This rigorous schedule was necessary to ensure that rescue missions could operate effectively. The HC-130 crew was responsible for directing and coordinating the rescue mission between Headquarters, forward air controllers, fighter aircraft, rescue helicopters and refueling tankers.
Is Something Burning?
One HC-130 incident that Adelman will never forget begins with a rather mundane flight over Thailand, bordering Laos, that was interrupted by his load master. Adelman remembers, “He just came right up to the cockpit and was so scared he was stuttering: ‘We-we-we- have a fire!’” In the back of the plane next to the fuel tanks, there was smoke pouring out of the wall. Adelman and his crew tried to cut power to the location of the smoke and the load master picked up the fire extinguisher.
Finally, down to battery operations, the HC-130 wasn’t appearing to be suffering from an electrical short because it would have popped a circuit breaker. After landing, the maintenance crew inspected the wall next to the fuel tanks to discover the source: a wire junction box had not been secured. The aircraft was missing a piece of equipment that was going to be attached in the future. In neglecting to secure the junction box, the manufacturer created a situation that could have been worse had the crew not responded so quickly. It turned out that the rest of the HC-130 fleet had also been wired incorrectly, but Adelman’s plane was the only one that experienced a fire. A maintenance fix was ordered for all aircraft in the fleet.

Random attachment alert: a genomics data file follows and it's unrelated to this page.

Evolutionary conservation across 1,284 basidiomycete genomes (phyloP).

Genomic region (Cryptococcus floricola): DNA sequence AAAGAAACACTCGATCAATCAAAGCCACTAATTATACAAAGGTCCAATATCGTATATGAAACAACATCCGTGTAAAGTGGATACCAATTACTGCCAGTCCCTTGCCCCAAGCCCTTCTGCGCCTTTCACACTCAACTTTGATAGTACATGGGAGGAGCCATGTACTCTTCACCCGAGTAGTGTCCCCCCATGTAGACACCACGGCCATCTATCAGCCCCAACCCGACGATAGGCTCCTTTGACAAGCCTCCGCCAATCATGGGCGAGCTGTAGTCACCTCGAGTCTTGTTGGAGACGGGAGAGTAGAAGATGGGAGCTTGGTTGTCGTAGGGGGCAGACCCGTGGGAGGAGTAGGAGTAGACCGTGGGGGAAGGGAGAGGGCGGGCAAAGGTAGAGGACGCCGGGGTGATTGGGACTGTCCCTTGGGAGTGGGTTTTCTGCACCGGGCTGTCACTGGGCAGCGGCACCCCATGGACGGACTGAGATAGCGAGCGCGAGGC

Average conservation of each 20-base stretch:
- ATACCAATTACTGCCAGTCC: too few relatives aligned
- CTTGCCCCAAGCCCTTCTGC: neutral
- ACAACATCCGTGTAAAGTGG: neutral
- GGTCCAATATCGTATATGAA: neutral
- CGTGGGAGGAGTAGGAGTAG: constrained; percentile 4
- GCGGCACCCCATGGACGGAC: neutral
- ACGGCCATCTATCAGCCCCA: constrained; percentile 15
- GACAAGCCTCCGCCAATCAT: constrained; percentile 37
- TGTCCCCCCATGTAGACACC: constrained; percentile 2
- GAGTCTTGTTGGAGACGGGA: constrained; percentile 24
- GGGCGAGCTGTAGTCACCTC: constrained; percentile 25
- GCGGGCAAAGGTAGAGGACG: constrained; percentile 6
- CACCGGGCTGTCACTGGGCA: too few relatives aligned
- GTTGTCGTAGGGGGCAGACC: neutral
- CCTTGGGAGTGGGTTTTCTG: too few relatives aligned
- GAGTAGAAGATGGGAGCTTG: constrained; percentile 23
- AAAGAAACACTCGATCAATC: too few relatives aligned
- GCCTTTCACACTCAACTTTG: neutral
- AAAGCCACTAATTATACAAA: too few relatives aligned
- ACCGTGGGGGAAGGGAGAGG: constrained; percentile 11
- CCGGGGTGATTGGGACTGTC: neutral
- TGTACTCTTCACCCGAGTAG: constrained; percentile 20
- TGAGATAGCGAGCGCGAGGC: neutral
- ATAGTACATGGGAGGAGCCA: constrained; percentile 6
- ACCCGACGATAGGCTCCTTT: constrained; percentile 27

Want to hear more stories from pilots who flew during the Vietnam War?
Check out our new exhibit, Vietnam Divided: The War Above Southeast Asia.
Top photo: Courtesy of The James H. Platt Vietnam War Collection/The Museum of Flight
In-text photo: The Norm Taylor Collection/The Museum of Flight